The above pernicious shortcomings are ticking time-bombs which can be detonated at any time by a powerful executive having a parliamentary majority in the future — and we are looking at a future which may extend to many years.

If these flaws are removed and appropriate ancillary provisions are made in the Constitution Amendment Bill itself, the entire judicial reform can be part of the Constitution and the JAC Bill will become wholly redundant.

It is worth recalling that the provisions of the Bills were never communicated to the Bar for a robust debate, in spite of a written request by leading members of the Bar in April 2013. The two Bills were gazetted and tabled in the Rajya Sabha on August 29, 2013. On September 5, 2013, the Constitution Amendment Bill was passed in the Rajya Sabha by 131 votes in favour and a single vote by Ram Jethamalani in opposition. The JAC Bill has been referred to a parliamentary committee. This great hurry reminds one of the amendments passed during the Internal Emergency — the 39th Amendment moved on August 6, 1975, and passed on August 8, 1975; the 40th Amendment moved on May 18, 1976, and passed on May 27, 1976; the 41st Amendment moved on August 18, 1976 and passed on August 30, 1976; the 42nd Amendment moved on August 28, 1976, and passed on November 11, 1976.

Reactions to the Bill The views of former CJI M.N. Venkatachaliah (who headed the National Commission to Review the Working of the Constitution) as reported mention that it would be dangerous if the primacy of the CJI in the appointment process was done away with — it would be against the basic structure of the Constitution. Two other former CJIs are reported to have strong reservations about the JAC being altered by a simple majority and even somebody other than the CJI being made chairperson of the JAC ( Indian Express , September 6, 2013).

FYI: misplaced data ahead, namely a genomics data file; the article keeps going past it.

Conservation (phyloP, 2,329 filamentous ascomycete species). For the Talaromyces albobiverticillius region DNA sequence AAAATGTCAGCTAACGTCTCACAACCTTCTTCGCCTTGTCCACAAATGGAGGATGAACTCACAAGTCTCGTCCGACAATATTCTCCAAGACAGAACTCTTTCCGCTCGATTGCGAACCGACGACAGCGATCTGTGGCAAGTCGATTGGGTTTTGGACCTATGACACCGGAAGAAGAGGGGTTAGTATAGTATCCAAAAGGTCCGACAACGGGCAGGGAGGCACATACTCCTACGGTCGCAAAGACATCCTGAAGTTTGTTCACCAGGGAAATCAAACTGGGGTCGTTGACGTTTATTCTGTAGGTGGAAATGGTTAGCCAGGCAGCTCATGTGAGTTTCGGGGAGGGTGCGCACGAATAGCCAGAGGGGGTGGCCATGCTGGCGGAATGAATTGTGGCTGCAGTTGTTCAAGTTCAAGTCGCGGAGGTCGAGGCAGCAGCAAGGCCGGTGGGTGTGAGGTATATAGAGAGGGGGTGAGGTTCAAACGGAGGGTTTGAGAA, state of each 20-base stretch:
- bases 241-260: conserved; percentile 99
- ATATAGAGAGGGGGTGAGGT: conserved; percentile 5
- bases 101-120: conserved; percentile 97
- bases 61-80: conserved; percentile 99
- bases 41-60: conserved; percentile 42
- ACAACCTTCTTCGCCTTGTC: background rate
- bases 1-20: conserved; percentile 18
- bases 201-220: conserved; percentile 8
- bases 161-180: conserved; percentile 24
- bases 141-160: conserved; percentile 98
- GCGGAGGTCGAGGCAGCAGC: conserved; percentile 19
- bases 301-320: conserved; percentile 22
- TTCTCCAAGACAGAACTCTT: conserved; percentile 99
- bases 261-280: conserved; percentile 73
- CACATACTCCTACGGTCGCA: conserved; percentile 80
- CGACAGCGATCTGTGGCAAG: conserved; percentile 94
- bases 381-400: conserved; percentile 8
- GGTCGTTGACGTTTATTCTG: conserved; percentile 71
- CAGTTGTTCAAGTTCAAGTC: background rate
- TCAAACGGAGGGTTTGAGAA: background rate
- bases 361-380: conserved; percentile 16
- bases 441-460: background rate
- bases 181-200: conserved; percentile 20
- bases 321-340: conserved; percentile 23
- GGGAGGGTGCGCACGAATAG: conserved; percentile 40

If the Bills in the present form are passed without eliminating the pernicious features, a serious constitutional challenge is likely to be mounted on the ground of violation of the basic structure by undermining an independent judiciary and consequently the rule of law. These are not imaginary fears. Who expected constitutional amendments which effectively emasculated judicial review being passed during the Internal Emergency after detaining all Opposition leaders, gagging the press and controlling the media and intimidating High Court judges by punitive transfers?

Modus Vivendi: possible consensus Is a consensus possible? Dr. Rajendra Prasad in his speech in the Constituent Assembly on the eve of the adoption of the Constitution said: “We have prepared a democratic Constitution. But a successful working of democratic institutions requires in those who have to work them willingness to respect the viewpoints of others, capacity for compromise and accommodation. … After all, a Constitution like a machine is a lifeless thing. It acquires life because of the men who control it and operate it, and India needs today nothing more than a set of honest men who will have the interest of the country before them…”

The Law Minister in his speech delivered in Hindi in the Rajya Sabha on September 5, 2013, said that Parliament had great respect for the judiciary and that the independence of the judiciary should not be impaired. There seems to be some rethinking by the government in regard to the composition of the JAC being entrenched in the Constitution.

It is a unanimously held view that the rule of law and the independence of the judiciary should in no manner be compromised. It is widely perceived that the collegium system has not worked well and requires extensive reforms.

If the amendment is passed with the pernicious flaws indicated above, it is likely to create enormous tensions between the Bar and the judiciary on the one side and the executive on the other — a bruising confrontation which could well be avoided before the coming general elections.

It is hoped that our political leadership will rise to a level of statesmanship to give substance to the prophetic words of Rajendra Prasad, and bring judicial reforms while preserving the rule of law supported by an independent judiciary.

(Anil Divan is president, Bar Association of India. anildivan@gmail.com)